Submitted by Transmission on Thu, 02/08/2007 - 1:59pm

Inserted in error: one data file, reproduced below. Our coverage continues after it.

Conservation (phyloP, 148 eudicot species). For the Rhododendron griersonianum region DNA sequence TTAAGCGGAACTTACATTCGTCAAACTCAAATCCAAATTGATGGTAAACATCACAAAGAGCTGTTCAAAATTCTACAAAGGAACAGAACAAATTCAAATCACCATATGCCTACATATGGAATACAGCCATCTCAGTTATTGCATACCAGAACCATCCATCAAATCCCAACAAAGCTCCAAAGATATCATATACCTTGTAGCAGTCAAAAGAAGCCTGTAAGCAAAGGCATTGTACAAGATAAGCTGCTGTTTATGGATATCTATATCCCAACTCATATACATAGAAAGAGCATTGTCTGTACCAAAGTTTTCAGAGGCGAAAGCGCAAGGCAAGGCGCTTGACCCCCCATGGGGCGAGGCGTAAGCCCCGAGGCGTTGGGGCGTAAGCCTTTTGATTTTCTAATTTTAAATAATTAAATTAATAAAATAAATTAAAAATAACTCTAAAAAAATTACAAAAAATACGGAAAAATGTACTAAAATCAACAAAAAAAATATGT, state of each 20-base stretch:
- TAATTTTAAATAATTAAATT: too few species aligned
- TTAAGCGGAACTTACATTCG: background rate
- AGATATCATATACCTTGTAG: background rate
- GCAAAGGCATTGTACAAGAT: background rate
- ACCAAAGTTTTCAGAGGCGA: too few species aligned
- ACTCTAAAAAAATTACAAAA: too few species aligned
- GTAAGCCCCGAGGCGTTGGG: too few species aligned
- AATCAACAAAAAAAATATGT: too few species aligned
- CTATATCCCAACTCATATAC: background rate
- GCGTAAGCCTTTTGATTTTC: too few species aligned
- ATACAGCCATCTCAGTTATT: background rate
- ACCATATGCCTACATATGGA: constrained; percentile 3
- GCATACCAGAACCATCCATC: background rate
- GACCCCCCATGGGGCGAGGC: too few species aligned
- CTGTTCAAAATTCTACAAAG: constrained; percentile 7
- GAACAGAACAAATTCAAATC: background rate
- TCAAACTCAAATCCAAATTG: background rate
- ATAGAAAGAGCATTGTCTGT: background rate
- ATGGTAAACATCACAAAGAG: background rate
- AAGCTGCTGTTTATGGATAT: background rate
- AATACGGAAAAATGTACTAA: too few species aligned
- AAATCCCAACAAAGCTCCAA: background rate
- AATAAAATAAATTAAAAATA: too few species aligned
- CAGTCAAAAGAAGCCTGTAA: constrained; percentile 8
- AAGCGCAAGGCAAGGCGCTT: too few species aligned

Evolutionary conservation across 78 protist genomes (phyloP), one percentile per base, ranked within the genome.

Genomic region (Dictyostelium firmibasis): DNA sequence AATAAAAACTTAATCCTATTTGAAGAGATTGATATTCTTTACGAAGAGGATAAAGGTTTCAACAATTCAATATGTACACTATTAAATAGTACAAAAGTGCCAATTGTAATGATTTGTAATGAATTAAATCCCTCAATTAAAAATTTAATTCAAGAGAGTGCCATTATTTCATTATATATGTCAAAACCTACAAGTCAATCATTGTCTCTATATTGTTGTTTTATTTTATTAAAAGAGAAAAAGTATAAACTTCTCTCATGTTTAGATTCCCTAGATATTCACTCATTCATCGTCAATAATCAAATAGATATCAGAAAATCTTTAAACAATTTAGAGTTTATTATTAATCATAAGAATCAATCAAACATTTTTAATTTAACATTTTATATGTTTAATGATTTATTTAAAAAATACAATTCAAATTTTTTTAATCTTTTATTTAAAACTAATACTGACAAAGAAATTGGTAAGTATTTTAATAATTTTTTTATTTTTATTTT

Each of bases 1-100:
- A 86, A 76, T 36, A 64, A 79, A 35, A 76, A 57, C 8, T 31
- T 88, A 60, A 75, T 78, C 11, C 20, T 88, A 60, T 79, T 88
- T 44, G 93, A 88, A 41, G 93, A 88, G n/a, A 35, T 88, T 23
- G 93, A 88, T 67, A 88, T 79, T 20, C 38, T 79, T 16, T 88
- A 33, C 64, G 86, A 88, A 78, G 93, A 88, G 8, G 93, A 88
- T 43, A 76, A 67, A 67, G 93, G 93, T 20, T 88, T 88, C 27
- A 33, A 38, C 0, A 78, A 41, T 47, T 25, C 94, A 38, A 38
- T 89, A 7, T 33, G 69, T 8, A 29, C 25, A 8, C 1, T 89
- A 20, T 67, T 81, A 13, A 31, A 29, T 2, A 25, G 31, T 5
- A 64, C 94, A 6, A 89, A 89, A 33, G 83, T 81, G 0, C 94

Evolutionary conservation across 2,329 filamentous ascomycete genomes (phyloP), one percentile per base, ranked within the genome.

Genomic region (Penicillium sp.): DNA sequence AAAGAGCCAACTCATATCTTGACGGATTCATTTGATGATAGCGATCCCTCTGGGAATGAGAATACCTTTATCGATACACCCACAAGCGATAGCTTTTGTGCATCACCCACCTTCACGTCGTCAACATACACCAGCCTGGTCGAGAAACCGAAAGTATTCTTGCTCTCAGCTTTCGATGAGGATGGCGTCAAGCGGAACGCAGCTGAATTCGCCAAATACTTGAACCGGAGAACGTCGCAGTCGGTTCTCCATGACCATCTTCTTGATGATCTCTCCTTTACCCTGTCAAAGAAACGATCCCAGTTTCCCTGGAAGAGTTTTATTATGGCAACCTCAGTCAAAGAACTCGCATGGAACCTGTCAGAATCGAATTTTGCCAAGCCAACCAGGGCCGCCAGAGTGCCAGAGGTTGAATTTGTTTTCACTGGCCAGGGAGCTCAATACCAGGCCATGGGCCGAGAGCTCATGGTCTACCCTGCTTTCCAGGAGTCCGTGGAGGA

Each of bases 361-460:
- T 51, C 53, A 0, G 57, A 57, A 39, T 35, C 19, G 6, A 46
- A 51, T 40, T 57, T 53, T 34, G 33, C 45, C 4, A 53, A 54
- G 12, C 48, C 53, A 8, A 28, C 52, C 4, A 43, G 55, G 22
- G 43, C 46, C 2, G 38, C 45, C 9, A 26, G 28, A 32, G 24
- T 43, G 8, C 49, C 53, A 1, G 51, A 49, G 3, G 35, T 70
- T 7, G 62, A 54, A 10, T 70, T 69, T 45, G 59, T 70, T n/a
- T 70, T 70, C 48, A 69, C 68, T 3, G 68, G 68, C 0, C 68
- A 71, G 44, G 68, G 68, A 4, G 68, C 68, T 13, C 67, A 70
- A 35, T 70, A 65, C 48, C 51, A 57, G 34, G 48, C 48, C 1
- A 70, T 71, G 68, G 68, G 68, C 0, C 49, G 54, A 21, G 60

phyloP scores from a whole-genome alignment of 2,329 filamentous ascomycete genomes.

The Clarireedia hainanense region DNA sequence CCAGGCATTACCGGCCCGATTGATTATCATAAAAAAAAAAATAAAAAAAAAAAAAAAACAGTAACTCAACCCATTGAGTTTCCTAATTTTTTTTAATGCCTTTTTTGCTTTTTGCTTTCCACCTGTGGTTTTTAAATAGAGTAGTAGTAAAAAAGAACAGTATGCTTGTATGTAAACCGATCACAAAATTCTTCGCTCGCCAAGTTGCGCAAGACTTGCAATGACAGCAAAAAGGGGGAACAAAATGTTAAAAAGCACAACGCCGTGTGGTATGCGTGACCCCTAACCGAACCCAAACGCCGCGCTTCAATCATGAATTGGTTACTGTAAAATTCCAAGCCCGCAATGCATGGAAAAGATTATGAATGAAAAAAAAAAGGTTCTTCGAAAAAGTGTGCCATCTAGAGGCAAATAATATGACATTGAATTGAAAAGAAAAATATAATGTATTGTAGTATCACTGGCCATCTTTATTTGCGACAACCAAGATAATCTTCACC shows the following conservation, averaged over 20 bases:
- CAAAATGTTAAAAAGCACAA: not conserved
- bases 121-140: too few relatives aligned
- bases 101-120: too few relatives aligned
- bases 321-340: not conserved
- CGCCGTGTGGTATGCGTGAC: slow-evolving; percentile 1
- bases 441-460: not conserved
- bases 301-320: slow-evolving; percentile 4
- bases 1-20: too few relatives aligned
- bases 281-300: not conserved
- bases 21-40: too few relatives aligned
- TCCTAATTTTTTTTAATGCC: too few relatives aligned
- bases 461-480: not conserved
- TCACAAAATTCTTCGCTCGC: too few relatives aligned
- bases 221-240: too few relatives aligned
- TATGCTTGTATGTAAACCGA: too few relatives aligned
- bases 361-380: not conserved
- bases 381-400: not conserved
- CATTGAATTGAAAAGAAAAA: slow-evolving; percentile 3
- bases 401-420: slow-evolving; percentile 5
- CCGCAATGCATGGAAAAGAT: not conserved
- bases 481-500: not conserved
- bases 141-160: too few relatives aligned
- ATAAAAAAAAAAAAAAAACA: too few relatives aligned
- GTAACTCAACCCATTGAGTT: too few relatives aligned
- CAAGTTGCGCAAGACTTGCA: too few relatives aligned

My first exposure to fantasy baseball was through a guy who I was sort of friends with in middle school. There were maybe eight of us in the league, maybe five of whom were regulars, maybe three of whom sort of knew what we were doing, sort of. One guy, for instance, used his first eight draft picks to pick the Detroit Tigers' lineup. The guy who ran the league would “publish” a little newsletter at random intervals, updating the point standings (which he calculated on his own) and with funny little faux baseball articles. That must have been the 1990 or 1991 baseball season, but I still remember some of the players I picked for that team. God, they sucked. Sadly, it wouldn’t be the last team I owned that I then proceeded to populate with Has-beens, Never-would-be’s, The Suspended and The Dead. Here’s a fun romp through some of the low-lights of my fantasy career. (In a topic as bountiful as this, it will be tough to limit myself.) Hensley "Bam-Bam" Meulens, 1991 I’ve always been a sucker for players with cool names or nicknames.... This was, I believe, my first ever fantasy baseball team, and Hensley was a young OF prospect with the Yankees. In 288 Abs that year, he hit .222/.276/.319/.595 for an OPS+ of 65. At the time, I think we would have thought OPS to be a misspelling of OPP, but we all knew that Meulens was bad. He did have a few decent years in Japan in the mid-90s. Steve Olin, 1993 This league I played in during middle school and high school had a very early draft. February, I think. Going in to 1993, if I recall, we began to draft relievers. Steve Olin had just saved 29 games for the Indians with a 2.34 ERA (although of course I did not notice the alarming 47 K in 88 innings). More alarming is the fact that Olin would be dead in a few weeks, from a tragic boating incident during spring training. I then renamed my team the “really shitty boaters,” which I still maintain was a rather funny name, even if it was mostly insensitive. Kevin Reimer, 1993 Reimer was a huge (for the time) left-handed hitter who had some power and not much else. He actually had some decent years in Texas, putting up OPS+s of 113, 124, and 120 from ages 26 to 28. He went to Milwaukee in 1993, I drafted him, and he then hit .249/.303/.394 in 437 AB’s. I’m pretty sure I played him the entire season. I just thought he looked really imposing at the plate. Karim Garcia, 1997 Garcia was the next in a long line of much heralded Dodgers’ prospects headed to stardom. In the league I played in during college (comprised mostly of college professors who were grading me in classes, at the time,) we did a mid-year partial re-draft: keep half your team, re-draft the other half. Somewhere near the end of the draft, I picked Garcia. He was 21, he had 39 AB’s, and hit ./128/.239/.205 Never did amount to much, but he did punch a bullpen crew member of the Red Sox, a few years later. Darryl Kile, 2002 I had become a big fan of Kile’s. I loved that huge curveball of his, and had drafted him in his breakout year in Houston, in 1997, when he won 19 games with a 2.57 ERA in 255.7 IP. He went to Colorado for two years, before returning to the Cardinals and putting up 20 and 16 win seasons. I drafted him in 2002, expecting one of my favorite pitchers (albeit for a rival) to do more of the same. You know the story of what happened to him the night before he was scheduled to pitch in Wrigley. While the unlikely coincidence of having drafted both Olin and Kile was not lost on me, this time I could find nothing even slightly funny in the pitcher's death. Of course, at the start of 2003 I was joking that I was doing all Cubs fans a favor by deliberately avoiding Prior, Wood, Z and Cruz in the draft. Aramis Ramirez, 2002 Third Base had a lot of sexy options for the 2002 draft. Looking back at my crude pre-draft ratings chart, I had Pujols and Larry Jones ranked clearly ahead of the pack, followed by Nevin and Glaus. Aramis led the next grouping, which also included Eric Chavez, Scott Rolen and Cory Koskie. And below that were Adrian Beltre, Hank Blalock, Sean Burroughs and Morgan Ensberg. Next to Ramirez, I just left the note “Gonna be Huge.” Indeed, the previous year, at age 23, he had hit .300/.350/.356 with 34 HR and 112 RBI. The year I picked him, of course, he got suspended ten games for charging Ben Sheets in April, hurt his ankle in the process, which then affected his hitting the rest of the year as he dropped 220 points of OPS, going from an OPS+ of 125 to 69. As I recall, this was one of the (several) years where I somehow managed to lead the league in number of guys suspended and number of games. And I actually do try to draft “character” guys. The other guys I listed whom I could have drafted at 3B that year: Pujols, 155 OPS+; Larry, 155; Nevin, 106; Glaus, 115; Role, 132; Chavez, 122; Koskie, 118; Mark Buehrle, 2006 I never, ever liked Buehrle. I always just sort of winced and shivered at his last name: when pronounced, it suggests a tough guy. But it’s spelled really dumb, not like how a tough guy would spell it. So I always just sort of wound up with the mental image of a pitcher who sounded tougher than he was. Sort of the opposite of “Bam-Bam.” I didn’t want to draft him last year. But with the 60th pick and having already drafted an offensive juggernaut, he looked like the best pitcher left on the board. Yeah, I knew he didn’t strike enough people out. But he looked so delightfully consistent, so regularly successful even with the low K totals. I should have listened to my gut. Francisco Liriano and Scott Kazmir were still on the board, among others. Buehrle’s ERA+ went from143 to 93. Yadier Molina, 2006 Somewhere, I had heard that Yadier would develop to be both the best defensive and offensive of the Molina brothers. I took him with pick # 141, ahead of Ramon Hernandez, and a whopping 319 picks ahead of where I took the far more useful Bengie Molina. Molina finished with .216/.274/.321/.595, OPS+ of 54. Had he qualified, he would have ranked just ahead of Angel Berroa and just below Clint Barmes for worst OPS in MLB last year. Proof that you shouldn’t make draft picks based off of “Somewhere, I had heard.” The nice thing about fantasy baseball, much like real life, is that no matter how bad of a decision you make, there's someone nearby who's doing worse. The all-time worst draft pick that I've witnessed belonged to That Guy. You know the one I'm talking about. That Guy who's a nice enough guy, but just isn't as prepared or knowledgeable as the rest of your league. That Guy who takes five minutes to make his picks in an off-line draft, when everybody else is taking one minute. That Guy, who you can rest assured will not pick the sleeper that you want to pick with your next selection. In the worst draft pick I've ever seen, That Guy noticed, midway through our 2002 draft, that we had all passed on selecting one of the greatest offensive forces of the 1990s. Excitedly, he announced his selection, Albert Belle. The only problem was, Belle's degenerative hip condition had caused him to retire. After the 2000 season.